Not only has the focus been taken away from Peterson’s legal arguments, his extensive research into the correlation between political correctness and left-wing authoritarianism have also been largely ignored. His research could contribute to a more informed academic debate, and would be especially important given that political correctness has now been enshrined in the OHRC and is being adopted by universities.

Peterson’s positions on political correctness are especially important given the current deferral to political correctness on campus. The hostile treatment that Peterson has received for expressing his view in itself demonstrates the uncritical institutionalization of politically correct thinking in universities. Academic discussion at U of T is already being limited as the university was reluctant to even hold a debate on Peterson’s ideas. When U of T finally scheduled a debate, it was accused of providing a platform for hate. This is the wrong approach, as academic freedom and open debate are values social justice activists ought to relish if they truly want to transform society. Despite being well intentioned, social justice advocates need to remember to respect the freedoms of others. Theodore Levitt crystallized the issue perfectly: “There is nothing more corrupting than self-righteousness and nothing more intolerant than an ardent man who is convinced he is on the side of the angels.”






  1. “Draining the swamp” might be a good idea in Canada.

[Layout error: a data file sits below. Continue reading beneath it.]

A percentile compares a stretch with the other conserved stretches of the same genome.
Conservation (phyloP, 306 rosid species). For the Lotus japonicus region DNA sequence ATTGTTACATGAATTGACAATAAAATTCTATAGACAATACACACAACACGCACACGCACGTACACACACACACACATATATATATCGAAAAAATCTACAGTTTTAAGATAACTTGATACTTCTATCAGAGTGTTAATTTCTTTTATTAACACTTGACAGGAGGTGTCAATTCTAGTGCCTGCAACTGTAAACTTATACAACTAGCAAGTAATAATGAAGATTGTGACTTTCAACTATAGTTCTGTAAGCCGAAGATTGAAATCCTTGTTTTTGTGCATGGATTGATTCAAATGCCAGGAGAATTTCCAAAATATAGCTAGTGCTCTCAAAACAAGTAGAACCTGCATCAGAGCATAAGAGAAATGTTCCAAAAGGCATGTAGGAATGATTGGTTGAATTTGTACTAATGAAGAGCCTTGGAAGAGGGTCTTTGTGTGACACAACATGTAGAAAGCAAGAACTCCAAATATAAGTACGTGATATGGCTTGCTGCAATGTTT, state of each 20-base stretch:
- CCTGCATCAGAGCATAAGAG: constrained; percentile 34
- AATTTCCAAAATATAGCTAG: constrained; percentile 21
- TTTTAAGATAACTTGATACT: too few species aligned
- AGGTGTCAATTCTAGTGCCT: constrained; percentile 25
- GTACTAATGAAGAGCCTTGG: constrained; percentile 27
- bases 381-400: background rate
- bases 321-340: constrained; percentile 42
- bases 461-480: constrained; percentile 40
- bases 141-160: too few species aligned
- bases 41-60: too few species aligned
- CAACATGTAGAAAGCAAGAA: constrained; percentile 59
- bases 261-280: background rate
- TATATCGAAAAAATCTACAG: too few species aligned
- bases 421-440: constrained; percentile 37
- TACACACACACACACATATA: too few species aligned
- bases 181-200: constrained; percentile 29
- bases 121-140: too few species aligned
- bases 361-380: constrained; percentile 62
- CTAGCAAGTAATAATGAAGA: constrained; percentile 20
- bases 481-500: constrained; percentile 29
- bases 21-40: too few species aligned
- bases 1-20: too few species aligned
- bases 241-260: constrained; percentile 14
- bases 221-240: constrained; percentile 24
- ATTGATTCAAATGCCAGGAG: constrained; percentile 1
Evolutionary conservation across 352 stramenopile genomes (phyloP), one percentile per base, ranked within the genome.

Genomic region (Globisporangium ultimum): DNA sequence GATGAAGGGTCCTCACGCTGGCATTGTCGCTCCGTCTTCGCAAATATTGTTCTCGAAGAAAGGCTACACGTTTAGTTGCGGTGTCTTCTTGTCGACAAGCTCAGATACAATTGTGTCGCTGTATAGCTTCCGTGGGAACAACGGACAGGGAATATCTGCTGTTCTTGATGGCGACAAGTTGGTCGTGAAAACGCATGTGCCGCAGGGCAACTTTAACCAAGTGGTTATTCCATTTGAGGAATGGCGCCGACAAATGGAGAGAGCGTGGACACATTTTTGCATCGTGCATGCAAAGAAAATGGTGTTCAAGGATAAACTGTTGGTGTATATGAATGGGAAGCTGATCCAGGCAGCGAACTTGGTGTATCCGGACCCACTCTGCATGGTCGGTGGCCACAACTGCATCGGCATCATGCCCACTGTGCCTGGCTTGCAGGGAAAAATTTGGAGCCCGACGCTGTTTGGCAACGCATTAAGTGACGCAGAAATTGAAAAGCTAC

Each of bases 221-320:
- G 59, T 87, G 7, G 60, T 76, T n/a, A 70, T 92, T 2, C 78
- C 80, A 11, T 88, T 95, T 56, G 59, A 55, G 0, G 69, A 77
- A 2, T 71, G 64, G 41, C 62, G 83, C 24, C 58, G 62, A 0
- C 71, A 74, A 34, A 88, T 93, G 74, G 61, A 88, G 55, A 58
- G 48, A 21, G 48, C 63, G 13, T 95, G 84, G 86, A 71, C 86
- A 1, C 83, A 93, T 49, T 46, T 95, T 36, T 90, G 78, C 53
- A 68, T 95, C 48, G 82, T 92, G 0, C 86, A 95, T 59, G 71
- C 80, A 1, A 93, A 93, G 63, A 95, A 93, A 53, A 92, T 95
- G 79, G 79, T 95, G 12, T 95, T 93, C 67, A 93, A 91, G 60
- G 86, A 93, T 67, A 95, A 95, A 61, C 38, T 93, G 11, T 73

2. Bravo Gabriel! Excellent article!

  3. I have great respect for Jordan Peterson.

  4. This is similar to the Ezra Levant video where he destroys OHRC over his freedom of speech rights.

    The OHRC and even above that, the government does not have a right to tell people what they can and cannot say. The only thing that freedom speech does not protect you from is encouraging violence against people. I wish Ezra would have gotten sent to a panel, because that would have been the end of this organization. They saw the writing on the wall and didn’t pursue him because they knew they would lose all their powers with the supreme court.

    It is unbelievable that after what our ancestors had fought for for so long can be destroyed by a few Marxists who have no idea and have no clue as to what freedom of speech has granted them. It’s literally cutting your nose to spite your face.

    • Patriarchy Pete

      Ezra made a very compelling case, but he recently lost his fight and is out approximately $200,000. He’s taking it to the Supreme Court.

  5. Jacob Russell